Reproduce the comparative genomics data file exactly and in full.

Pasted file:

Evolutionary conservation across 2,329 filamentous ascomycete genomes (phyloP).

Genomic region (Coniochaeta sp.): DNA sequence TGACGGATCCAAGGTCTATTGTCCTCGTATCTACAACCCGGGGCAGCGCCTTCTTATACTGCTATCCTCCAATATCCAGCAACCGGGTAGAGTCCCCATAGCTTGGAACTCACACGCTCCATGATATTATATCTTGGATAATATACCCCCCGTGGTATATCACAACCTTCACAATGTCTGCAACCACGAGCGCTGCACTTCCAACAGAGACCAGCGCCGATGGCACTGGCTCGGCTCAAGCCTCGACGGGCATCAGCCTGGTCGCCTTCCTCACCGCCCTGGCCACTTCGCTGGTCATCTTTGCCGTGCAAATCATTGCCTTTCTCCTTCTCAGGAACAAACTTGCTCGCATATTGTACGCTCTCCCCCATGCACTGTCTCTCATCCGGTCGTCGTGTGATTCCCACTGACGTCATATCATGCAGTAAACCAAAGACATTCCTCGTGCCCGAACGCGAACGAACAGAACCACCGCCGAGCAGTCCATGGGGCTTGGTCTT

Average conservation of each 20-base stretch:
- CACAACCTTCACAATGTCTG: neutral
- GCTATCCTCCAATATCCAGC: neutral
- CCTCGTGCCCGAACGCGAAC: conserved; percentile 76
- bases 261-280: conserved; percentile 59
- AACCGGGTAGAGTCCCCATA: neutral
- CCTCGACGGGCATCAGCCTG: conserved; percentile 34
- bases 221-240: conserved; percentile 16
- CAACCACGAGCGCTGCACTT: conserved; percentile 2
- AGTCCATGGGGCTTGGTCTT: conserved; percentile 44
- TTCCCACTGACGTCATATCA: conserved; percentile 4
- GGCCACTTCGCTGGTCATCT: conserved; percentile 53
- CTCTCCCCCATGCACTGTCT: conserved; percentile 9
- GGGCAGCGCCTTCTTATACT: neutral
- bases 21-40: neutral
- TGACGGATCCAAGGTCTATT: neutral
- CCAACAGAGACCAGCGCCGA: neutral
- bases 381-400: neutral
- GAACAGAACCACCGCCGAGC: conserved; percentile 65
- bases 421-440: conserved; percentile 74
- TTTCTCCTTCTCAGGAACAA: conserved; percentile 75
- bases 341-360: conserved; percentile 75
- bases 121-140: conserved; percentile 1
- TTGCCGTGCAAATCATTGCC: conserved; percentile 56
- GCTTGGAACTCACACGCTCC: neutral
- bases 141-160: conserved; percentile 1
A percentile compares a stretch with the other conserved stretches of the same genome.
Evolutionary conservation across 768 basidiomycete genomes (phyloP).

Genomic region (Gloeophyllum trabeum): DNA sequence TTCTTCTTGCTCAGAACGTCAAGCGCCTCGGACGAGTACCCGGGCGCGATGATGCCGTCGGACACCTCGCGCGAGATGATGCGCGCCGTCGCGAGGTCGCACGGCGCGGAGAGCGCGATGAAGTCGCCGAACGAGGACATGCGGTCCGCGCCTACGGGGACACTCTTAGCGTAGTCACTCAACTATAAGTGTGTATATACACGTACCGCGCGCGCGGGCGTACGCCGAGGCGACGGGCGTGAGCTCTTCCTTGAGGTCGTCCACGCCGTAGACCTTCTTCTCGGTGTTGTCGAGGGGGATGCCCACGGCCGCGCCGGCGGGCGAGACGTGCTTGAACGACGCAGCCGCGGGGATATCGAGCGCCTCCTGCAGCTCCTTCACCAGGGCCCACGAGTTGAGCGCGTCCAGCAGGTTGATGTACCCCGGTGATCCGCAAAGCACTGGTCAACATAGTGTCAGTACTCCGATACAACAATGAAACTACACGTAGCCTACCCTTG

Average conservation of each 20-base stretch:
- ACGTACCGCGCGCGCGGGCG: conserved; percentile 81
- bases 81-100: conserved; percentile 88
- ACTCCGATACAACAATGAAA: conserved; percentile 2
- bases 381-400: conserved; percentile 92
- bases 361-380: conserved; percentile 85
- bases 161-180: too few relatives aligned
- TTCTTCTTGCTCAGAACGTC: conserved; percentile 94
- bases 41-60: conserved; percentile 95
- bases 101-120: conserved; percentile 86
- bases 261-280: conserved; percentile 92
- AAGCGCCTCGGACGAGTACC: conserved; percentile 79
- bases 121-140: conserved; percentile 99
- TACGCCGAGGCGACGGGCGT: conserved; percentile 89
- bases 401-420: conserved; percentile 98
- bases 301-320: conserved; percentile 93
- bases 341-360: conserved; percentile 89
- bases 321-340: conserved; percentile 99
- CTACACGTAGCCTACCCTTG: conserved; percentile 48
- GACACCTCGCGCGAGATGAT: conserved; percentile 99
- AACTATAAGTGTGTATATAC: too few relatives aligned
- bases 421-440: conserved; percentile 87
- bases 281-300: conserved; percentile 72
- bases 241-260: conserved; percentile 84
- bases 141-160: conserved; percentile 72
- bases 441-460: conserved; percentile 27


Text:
Evolutionary conservation across 2,329 filamentous ascomycete genomes (phyloP).

Genomic region (Coniochaeta sp.): DNA sequence TGACGGATCCAAGGTCTATTGTCCTCGTATCTACAACCCGGGGCAGCGCCTTCTTATACTGCTATCCTCCAATATCCAGCAACCGGGTAGAGTCCCCATAGCTTGGAACTCACACGCTCCATGATATTATATCTTGGATAATATACCCCCCGTGGTATATCACAACCTTCACAATGTCTGCAACCACGAGCGCTGCACTTCCAACAGAGACCAGCGCCGATGGCACTGGCTCGGCTCAAGCCTCGACGGGCATCAGCCTGGTCGCCTTCCTCACCGCCCTGGCCACTTCGCTGGTCATCTTTGCCGTGCAAATCATTGCCTTTCTCCTTCTCAGGAACAAACTTGCTCGCATATTGTACGCTCTCCCCCATGCACTGTCTCTCATCCGGTCGTCGTGTGATTCCCACTGACGTCATATCATGCAGTAAACCAAAGACATTCCTCGTGCCCGAACGCGAACGAACAGAACCACCGCCGAGCAGTCCATGGGGCTTGGTCTT

Average conservation of each 20-base stretch:
- CACAACCTTCACAATGTCTG: neutral
- GCTATCCTCCAATATCCAGC: neutral
- CCTCGTGCCCGAACGCGAAC: conserved; percentile 76
- bases 261-280: conserved; percentile 59
- AACCGGGTAGAGTCCCCATA: neutral
- CCTCGACGGGCATCAGCCTG: conserved; percentile 34
- bases 221-240: conserved; percentile 16
- CAACCACGAGCGCTGCACTT: conserved; percentile 2
- AGTCCATGGGGCTTGGTCTT: conserved; percentile 44
- TTCCCACTGACGTCATATCA: conserved; percentile 4
- GGCCACTTCGCTGGTCATCT: conserved; percentile 53
- CTCTCCCCCATGCACTGTCT: conserved; percentile 9
- GGGCAGCGCCTTCTTATACT: neutral
- bases 21-40: neutral
- TGACGGATCCAAGGTCTATT: neutral
- CCAACAGAGACCAGCGCCGA: neutral
- bases 381-400: neutral
- GAACAGAACCACCGCCGAGC: conserved; percentile 65
- bases 421-440: conserved; percentile 74
- TTTCTCCTTCTCAGGAACAA: conserved; percentile 75
- bases 341-360: conserved; percentile 75
- bases 121-140: conserved; percentile 1
- TTGCCGTGCAAATCATTGCC: conserved; percentile 56
- GCTTGGAACTCACACGCTCC: neutral
- bases 141-160: conserved; percentile 1
A percentile compares a stretch with the other conserved stretches of the same genome.
Evolutionary conservation across 768 basidiomycete genomes (phyloP).

Genomic region (Gloeophyllum trabeum): DNA sequence TTCTTCTTGCTCAGAACGTCAAGCGCCTCGGACGAGTACCCGGGCGCGATGATGCCGTCGGACACCTCGCGCGAGATGATGCGCGCCGTCGCGAGGTCGCACGGCGCGGAGAGCGCGATGAAGTCGCCGAACGAGGACATGCGGTCCGCGCCTACGGGGACACTCTTAGCGTAGTCACTCAACTATAAGTGTGTATATACACGTACCGCGCGCGCGGGCGTACGCCGAGGCGACGGGCGTGAGCTCTTCCTTGAGGTCGTCCACGCCGTAGACCTTCTTCTCGGTGTTGTCGAGGGGGATGCCCACGGCCGCGCCGGCGGGCGAGACGTGCTTGAACGACGCAGCCGCGGGGATATCGAGCGCCTCCTGCAGCTCCTTCACCAGGGCCCACGAGTTGAGCGCGTCCAGCAGGTTGATGTACCCCGGTGATCCGCAAAGCACTGGTCAACATAGTGTCAGTACTCCGATACAACAATGAAACTACACGTAGCCTACCCTTG

Average conservation of each 20-base stretch:
- ACGTACCGCGCGCGCGGGCG: conserved; percentile 81
- bases 81-100: conserved; percentile 88
- ACTCCGATACAACAATGAAA: conserved; percentile 2
- bases 381-400: conserved; percentile 92
- bases 361-380: conserved; percentile 85
- bases 161-180: too few relatives aligned
- TTCTTCTTGCTCAGAACGTC: conserved; percentile 94
- bases 41-60: conserved; percentile 95
- bases 101-120: conserved; percentile 86
- bases 261-280: conserved; percentile 92
- AAGCGCCTCGGACGAGTACC: conserved; percentile 79
- bases 121-140: conserved; percentile 99
- TACGCCGAGGCGACGGGCGT: conserved; percentile 89
- bases 401-420: conserved; percentile 98
- bases 301-320: conserved; percentile 93
- bases 341-360: conserved; percentile 89
- bases 321-340: conserved; percentile 99
- CTACACGTAGCCTACCCTTG: conserved; percentile 48
- GACACCTCGCGCGAGATGAT: conserved; percentile 99
- AACTATAAGTGTGTATATAC: too few relatives aligned
- bases 421-440: conserved; percentile 87
- bases 281-300: conserved; percentile 72
- bases 241-260: conserved; percentile 84
- bases 141-160: conserved; percentile 72
- bases 441-460: conserved; percentile 27